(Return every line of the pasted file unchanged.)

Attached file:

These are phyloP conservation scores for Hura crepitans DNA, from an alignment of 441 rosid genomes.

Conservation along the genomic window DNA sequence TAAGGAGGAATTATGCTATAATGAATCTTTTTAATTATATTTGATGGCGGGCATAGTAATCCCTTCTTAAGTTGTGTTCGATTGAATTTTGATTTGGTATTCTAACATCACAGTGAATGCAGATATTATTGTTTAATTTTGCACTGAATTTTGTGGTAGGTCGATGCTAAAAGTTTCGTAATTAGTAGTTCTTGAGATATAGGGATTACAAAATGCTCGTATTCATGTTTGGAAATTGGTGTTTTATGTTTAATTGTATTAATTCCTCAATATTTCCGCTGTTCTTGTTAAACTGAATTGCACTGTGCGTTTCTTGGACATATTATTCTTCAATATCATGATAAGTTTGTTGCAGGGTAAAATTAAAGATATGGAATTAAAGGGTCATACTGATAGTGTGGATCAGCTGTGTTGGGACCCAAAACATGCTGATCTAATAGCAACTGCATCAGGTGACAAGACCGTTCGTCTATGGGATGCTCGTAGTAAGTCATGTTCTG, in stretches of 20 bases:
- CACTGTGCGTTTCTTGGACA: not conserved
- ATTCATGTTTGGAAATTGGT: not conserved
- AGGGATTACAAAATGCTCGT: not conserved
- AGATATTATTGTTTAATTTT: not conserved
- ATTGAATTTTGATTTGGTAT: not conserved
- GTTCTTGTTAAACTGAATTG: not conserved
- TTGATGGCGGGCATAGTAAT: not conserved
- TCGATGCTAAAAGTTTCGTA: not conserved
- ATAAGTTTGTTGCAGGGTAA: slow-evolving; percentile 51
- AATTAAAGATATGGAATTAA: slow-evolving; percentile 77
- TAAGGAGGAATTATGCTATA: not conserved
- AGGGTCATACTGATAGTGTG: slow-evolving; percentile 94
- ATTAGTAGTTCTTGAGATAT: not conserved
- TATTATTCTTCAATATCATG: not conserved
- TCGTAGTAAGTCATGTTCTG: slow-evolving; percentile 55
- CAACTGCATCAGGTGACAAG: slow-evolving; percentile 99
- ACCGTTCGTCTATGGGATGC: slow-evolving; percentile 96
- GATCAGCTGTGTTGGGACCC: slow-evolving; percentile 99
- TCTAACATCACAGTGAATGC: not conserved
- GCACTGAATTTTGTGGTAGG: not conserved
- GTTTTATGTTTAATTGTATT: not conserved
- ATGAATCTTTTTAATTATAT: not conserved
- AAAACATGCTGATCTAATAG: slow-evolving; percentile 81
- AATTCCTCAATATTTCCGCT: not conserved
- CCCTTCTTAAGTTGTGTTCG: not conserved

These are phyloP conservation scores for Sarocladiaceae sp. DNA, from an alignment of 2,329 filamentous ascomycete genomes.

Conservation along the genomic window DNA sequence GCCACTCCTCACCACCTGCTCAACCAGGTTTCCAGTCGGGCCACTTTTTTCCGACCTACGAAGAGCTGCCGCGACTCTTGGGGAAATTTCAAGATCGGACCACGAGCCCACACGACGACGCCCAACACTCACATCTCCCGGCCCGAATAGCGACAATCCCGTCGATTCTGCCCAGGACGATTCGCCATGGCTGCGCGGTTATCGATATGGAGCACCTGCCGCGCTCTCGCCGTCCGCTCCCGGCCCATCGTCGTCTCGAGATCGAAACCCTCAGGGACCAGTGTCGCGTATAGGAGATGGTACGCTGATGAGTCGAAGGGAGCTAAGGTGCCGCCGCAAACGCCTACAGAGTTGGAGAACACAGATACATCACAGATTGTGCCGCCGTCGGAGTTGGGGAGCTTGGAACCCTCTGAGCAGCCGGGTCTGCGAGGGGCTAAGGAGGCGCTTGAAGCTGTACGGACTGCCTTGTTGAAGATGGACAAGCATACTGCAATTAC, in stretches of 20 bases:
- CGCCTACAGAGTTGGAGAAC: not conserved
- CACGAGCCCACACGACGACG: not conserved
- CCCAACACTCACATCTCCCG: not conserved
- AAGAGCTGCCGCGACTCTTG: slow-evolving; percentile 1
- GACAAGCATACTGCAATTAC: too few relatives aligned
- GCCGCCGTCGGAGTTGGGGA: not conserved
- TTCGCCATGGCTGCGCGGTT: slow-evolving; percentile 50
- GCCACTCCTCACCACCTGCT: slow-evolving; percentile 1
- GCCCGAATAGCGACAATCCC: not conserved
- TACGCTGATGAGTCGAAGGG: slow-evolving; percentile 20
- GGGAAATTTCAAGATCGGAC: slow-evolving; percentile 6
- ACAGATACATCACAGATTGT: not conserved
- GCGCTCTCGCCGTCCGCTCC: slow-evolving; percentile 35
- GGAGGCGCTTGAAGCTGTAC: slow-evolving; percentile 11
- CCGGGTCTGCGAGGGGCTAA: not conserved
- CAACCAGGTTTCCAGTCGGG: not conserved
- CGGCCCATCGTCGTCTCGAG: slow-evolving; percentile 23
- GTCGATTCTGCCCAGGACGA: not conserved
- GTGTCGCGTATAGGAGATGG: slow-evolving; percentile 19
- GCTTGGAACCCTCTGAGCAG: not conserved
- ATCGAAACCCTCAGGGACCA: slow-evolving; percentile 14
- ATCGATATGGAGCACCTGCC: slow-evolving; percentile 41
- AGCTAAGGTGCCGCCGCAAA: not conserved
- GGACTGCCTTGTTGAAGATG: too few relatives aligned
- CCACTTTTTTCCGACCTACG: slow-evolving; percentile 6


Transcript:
These are phyloP conservation scores for Hura crepitans DNA, from an alignment of 441 rosid genomes.

Conservation along the genomic window DNA sequence TAAGGAGGAATTATGCTATAATGAATCTTTTTAATTATATTTGATGGCGGGCATAGTAATCCCTTCTTAAGTTGTGTTCGATTGAATTTTGATTTGGTATTCTAACATCACAGTGAATGCAGATATTATTGTTTAATTTTGCACTGAATTTTGTGGTAGGTCGATGCTAAAAGTTTCGTAATTAGTAGTTCTTGAGATATAGGGATTACAAAATGCTCGTATTCATGTTTGGAAATTGGTGTTTTATGTTTAATTGTATTAATTCCTCAATATTTCCGCTGTTCTTGTTAAACTGAATTGCACTGTGCGTTTCTTGGACATATTATTCTTCAATATCATGATAAGTTTGTTGCAGGGTAAAATTAAAGATATGGAATTAAAGGGTCATACTGATAGTGTGGATCAGCTGTGTTGGGACCCAAAACATGCTGATCTAATAGCAACTGCATCAGGTGACAAGACCGTTCGTCTATGGGATGCTCGTAGTAAGTCATGTTCTG, in stretches of 20 bases:
- CACTGTGCGTTTCTTGGACA: not conserved
- ATTCATGTTTGGAAATTGGT: not conserved
- AGGGATTACAAAATGCTCGT: not conserved
- AGATATTATTGTTTAATTTT: not conserved
- ATTGAATTTTGATTTGGTAT: not conserved
- GTTCTTGTTAAACTGAATTG: not conserved
- TTGATGGCGGGCATAGTAAT: not conserved
- TCGATGCTAAAAGTTTCGTA: not conserved
- ATAAGTTTGTTGCAGGGTAA: slow-evolving; percentile 51
- AATTAAAGATATGGAATTAA: slow-evolving; percentile 77
- TAAGGAGGAATTATGCTATA: not conserved
- AGGGTCATACTGATAGTGTG: slow-evolving; percentile 94
- ATTAGTAGTTCTTGAGATAT: not conserved
- TATTATTCTTCAATATCATG: not conserved
- TCGTAGTAAGTCATGTTCTG: slow-evolving; percentile 55
- CAACTGCATCAGGTGACAAG: slow-evolving; percentile 99
- ACCGTTCGTCTATGGGATGC: slow-evolving; percentile 96
- GATCAGCTGTGTTGGGACCC: slow-evolving; percentile 99
- TCTAACATCACAGTGAATGC: not conserved
- GCACTGAATTTTGTGGTAGG: not conserved
- GTTTTATGTTTAATTGTATT: not conserved
- ATGAATCTTTTTAATTATAT: not conserved
- AAAACATGCTGATCTAATAG: slow-evolving; percentile 81
- AATTCCTCAATATTTCCGCT: not conserved
- CCCTTCTTAAGTTGTGTTCG: not conserved

These are phyloP conservation scores for Sarocladiaceae sp. DNA, from an alignment of 2,329 filamentous ascomycete genomes.

Conservation along the genomic window DNA sequence GCCACTCCTCACCACCTGCTCAACCAGGTTTCCAGTCGGGCCACTTTTTTCCGACCTACGAAGAGCTGCCGCGACTCTTGGGGAAATTTCAAGATCGGACCACGAGCCCACACGACGACGCCCAACACTCACATCTCCCGGCCCGAATAGCGACAATCCCGTCGATTCTGCCCAGGACGATTCGCCATGGCTGCGCGGTTATCGATATGGAGCACCTGCCGCGCTCTCGCCGTCCGCTCCCGGCCCATCGTCGTCTCGAGATCGAAACCCTCAGGGACCAGTGTCGCGTATAGGAGATGGTACGCTGATGAGTCGAAGGGAGCTAAGGTGCCGCCGCAAACGCCTACAGAGTTGGAGAACACAGATACATCACAGATTGTGCCGCCGTCGGAGTTGGGGAGCTTGGAACCCTCTGAGCAGCCGGGTCTGCGAGGGGCTAAGGAGGCGCTTGAAGCTGTACGGACTGCCTTGTTGAAGATGGACAAGCATACTGCAATTAC, in stretches of 20 bases:
- CGCCTACAGAGTTGGAGAAC: not conserved
- CACGAGCCCACACGACGACG: not conserved
- CCCAACACTCACATCTCCCG: not conserved
- AAGAGCTGCCGCGACTCTTG: slow-evolving; percentile 1
- GACAAGCATACTGCAATTAC: too few relatives aligned
- GCCGCCGTCGGAGTTGGGGA: not conserved
- TTCGCCATGGCTGCGCGGTT: slow-evolving; percentile 50
- GCCACTCCTCACCACCTGCT: slow-evolving; percentile 1
- GCCCGAATAGCGACAATCCC: not conserved
- TACGCTGATGAGTCGAAGGG: slow-evolving; percentile 20
- GGGAAATTTCAAGATCGGAC: slow-evolving; percentile 6
- ACAGATACATCACAGATTGT: not conserved
- GCGCTCTCGCCGTCCGCTCC: slow-evolving; percentile 35
- GGAGGCGCTTGAAGCTGTAC: slow-evolving; percentile 11
- CCGGGTCTGCGAGGGGCTAA: not conserved
- CAACCAGGTTTCCAGTCGGG: not conserved
- CGGCCCATCGTCGTCTCGAG: slow-evolving; percentile 23
- GTCGATTCTGCCCAGGACGA: not conserved
- GTGTCGCGTATAGGAGATGG: slow-evolving; percentile 19
- GCTTGGAACCCTCTGAGCAG: not conserved
- ATCGAAACCCTCAGGGACCA: slow-evolving; percentile 14
- ATCGATATGGAGCACCTGCC: slow-evolving; percentile 41
- AGCTAAGGTGCCGCCGCAAA: not conserved
- GGACTGCCTTGTTGAAGATG: too few relatives aligned
- CCACTTTTTTCCGACCTACG: slow-evolving; percentile 6